Google is expanding its bike sharing feature on Google Maps beyond New York City to 16 additional countries and 24 cities, the company revealed…
A Japanese insurance company has announced that it will cut over 30 employees as a result of a shift to artificial intelligence (AI).
Fukoku Mutual Life Insurance would be slashing staff in its payment assessment department as a result of introducing an AI system this month, The Mainichi daily reported.
The AI system is based on IBM’s Watson platform and will sift through medical histories, hospital trips and surgical procedure names. The system will also be reading medical certificates issued by doctors. Ultimately, all of this information will be used to determine payouts, with the AI also able to check for special coverage clauses.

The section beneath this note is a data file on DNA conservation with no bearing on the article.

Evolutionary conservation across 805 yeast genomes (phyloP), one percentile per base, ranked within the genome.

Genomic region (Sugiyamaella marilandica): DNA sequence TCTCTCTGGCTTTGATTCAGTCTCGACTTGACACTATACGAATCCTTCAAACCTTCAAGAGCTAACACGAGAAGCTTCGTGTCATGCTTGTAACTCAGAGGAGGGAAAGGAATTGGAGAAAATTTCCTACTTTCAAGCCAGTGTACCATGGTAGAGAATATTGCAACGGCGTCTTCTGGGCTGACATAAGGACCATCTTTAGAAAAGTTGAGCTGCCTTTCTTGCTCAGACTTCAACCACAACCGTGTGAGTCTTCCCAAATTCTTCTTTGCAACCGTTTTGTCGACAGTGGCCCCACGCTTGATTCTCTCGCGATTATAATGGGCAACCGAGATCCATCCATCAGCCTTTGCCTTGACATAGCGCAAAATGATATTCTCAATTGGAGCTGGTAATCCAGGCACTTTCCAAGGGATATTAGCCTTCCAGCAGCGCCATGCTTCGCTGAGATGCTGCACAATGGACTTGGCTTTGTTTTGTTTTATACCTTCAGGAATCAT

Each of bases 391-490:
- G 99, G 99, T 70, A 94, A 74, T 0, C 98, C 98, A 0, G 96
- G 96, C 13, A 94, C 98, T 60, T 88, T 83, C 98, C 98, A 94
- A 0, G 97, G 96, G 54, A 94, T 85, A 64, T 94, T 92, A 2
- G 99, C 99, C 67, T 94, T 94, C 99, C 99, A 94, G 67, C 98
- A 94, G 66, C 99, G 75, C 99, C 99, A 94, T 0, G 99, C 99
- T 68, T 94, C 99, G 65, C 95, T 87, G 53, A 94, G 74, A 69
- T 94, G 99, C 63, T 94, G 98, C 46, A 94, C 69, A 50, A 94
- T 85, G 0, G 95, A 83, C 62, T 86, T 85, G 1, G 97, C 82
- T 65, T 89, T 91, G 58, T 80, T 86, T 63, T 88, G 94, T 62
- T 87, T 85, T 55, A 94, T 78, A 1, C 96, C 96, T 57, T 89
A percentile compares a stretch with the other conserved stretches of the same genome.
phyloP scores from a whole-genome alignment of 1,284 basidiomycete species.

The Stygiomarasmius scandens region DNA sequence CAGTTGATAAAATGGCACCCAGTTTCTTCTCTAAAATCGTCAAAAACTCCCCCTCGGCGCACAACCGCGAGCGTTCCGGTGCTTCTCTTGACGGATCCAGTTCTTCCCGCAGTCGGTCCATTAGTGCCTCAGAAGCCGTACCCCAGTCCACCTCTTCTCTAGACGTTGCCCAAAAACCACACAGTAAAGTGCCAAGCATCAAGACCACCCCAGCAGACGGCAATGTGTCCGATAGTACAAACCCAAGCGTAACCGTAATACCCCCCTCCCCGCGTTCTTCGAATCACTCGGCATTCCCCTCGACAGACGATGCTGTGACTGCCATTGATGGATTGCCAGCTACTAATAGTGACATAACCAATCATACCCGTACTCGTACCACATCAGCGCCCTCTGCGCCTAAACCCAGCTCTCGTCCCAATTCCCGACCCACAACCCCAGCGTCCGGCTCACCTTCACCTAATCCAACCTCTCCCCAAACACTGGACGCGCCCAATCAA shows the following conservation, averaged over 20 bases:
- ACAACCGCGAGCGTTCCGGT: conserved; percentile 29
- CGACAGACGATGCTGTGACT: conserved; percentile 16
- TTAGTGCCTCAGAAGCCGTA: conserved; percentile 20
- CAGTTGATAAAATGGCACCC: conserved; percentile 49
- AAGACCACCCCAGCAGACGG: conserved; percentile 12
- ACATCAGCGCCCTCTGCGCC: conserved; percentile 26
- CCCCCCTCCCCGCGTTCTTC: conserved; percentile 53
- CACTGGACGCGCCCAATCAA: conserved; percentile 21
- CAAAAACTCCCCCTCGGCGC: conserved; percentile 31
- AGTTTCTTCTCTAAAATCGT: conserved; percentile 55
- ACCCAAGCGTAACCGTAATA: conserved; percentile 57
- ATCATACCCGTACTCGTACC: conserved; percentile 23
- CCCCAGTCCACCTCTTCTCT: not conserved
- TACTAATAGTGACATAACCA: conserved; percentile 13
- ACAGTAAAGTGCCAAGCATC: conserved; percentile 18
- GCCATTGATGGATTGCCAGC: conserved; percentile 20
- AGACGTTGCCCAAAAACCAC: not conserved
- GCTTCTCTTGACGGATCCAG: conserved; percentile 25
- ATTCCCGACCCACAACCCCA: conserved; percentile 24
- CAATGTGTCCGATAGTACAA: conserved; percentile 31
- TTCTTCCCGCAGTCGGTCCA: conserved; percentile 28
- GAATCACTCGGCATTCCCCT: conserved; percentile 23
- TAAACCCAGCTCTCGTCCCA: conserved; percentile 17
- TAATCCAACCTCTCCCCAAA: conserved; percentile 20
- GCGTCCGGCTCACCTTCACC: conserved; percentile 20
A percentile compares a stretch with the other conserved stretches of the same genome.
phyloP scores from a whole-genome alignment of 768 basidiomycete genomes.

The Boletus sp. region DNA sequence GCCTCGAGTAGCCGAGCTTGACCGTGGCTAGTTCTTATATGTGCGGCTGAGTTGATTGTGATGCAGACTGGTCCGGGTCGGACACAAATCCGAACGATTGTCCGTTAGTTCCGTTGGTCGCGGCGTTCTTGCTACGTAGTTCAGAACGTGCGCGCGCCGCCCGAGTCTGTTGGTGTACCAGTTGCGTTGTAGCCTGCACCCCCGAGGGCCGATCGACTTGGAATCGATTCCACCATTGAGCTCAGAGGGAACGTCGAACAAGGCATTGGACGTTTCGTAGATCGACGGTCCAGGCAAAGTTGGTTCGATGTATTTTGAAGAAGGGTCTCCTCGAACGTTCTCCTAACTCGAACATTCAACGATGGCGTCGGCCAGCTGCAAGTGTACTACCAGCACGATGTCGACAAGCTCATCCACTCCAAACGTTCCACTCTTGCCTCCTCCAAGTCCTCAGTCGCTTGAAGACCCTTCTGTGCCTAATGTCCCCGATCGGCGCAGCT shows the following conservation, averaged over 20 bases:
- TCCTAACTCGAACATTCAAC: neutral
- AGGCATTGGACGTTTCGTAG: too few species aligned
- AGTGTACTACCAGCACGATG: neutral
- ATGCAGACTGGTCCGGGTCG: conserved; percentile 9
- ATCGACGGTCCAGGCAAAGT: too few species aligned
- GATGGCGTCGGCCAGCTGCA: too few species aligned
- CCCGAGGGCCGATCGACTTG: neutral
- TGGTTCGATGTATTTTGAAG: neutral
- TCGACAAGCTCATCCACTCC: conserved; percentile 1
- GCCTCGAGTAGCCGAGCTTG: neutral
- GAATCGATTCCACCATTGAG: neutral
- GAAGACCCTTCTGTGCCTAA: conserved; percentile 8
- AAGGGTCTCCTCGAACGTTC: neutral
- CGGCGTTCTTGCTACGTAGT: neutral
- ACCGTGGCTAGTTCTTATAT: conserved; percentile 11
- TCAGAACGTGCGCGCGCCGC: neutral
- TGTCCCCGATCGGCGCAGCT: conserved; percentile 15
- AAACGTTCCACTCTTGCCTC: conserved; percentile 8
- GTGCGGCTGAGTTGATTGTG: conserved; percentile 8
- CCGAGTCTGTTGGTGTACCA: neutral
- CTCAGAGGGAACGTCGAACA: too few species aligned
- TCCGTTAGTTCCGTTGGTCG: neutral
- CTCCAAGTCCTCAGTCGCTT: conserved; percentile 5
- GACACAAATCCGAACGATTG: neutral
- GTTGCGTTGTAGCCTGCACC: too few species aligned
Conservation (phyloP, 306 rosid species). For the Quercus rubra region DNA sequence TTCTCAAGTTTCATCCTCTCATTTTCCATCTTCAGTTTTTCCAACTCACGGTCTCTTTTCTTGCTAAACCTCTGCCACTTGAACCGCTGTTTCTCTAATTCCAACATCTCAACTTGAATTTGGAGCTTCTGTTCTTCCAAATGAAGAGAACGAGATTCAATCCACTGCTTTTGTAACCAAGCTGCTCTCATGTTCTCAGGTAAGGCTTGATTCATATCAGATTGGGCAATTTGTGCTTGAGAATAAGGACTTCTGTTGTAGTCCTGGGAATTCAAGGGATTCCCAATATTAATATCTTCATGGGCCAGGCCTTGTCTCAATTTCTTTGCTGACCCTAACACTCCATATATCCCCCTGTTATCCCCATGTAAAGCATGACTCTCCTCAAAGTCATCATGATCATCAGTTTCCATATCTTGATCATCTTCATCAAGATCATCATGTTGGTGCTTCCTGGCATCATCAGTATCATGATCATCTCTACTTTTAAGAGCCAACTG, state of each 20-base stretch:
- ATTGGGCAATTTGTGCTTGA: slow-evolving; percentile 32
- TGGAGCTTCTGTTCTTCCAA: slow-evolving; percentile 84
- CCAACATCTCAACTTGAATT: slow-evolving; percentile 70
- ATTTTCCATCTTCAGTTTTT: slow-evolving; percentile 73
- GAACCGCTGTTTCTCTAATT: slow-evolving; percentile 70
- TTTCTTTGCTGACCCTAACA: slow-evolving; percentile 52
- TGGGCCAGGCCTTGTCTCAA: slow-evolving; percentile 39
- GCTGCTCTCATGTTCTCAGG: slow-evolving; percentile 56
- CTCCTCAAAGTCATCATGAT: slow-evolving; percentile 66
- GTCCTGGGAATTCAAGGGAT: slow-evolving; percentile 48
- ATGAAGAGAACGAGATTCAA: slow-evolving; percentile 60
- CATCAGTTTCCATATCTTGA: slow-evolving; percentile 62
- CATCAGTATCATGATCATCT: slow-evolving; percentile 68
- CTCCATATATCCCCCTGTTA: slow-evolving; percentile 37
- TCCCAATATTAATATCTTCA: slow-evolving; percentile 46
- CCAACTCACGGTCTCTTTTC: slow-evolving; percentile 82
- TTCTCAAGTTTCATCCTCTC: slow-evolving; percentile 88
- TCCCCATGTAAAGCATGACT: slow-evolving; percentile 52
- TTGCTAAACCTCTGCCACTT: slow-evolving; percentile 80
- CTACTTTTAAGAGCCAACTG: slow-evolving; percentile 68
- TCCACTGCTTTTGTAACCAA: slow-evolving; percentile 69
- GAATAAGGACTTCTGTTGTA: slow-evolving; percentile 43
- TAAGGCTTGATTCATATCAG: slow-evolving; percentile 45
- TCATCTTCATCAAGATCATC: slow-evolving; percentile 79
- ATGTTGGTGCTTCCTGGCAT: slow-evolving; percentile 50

There’s a big fear over job losses as a result of AI, with Japan’s insurance sector seeing a big casualty at Fukoku Mutual
The system won’t be the ultimate decision-maker when it comes to payouts just yet, as human staff will still make the final call for now.
34 people are set to be made redundant by March, saving the firm roughly 140 million yen annually. The system will cost 200 million yen to install, followed by maintenance costs of 15 million yen a year.
The publication notes that several insurance firms in the country have already adopted AI systems, being used to determine the best plan for customers and processing assessments.
Featured image: Pictures of Money via Flickr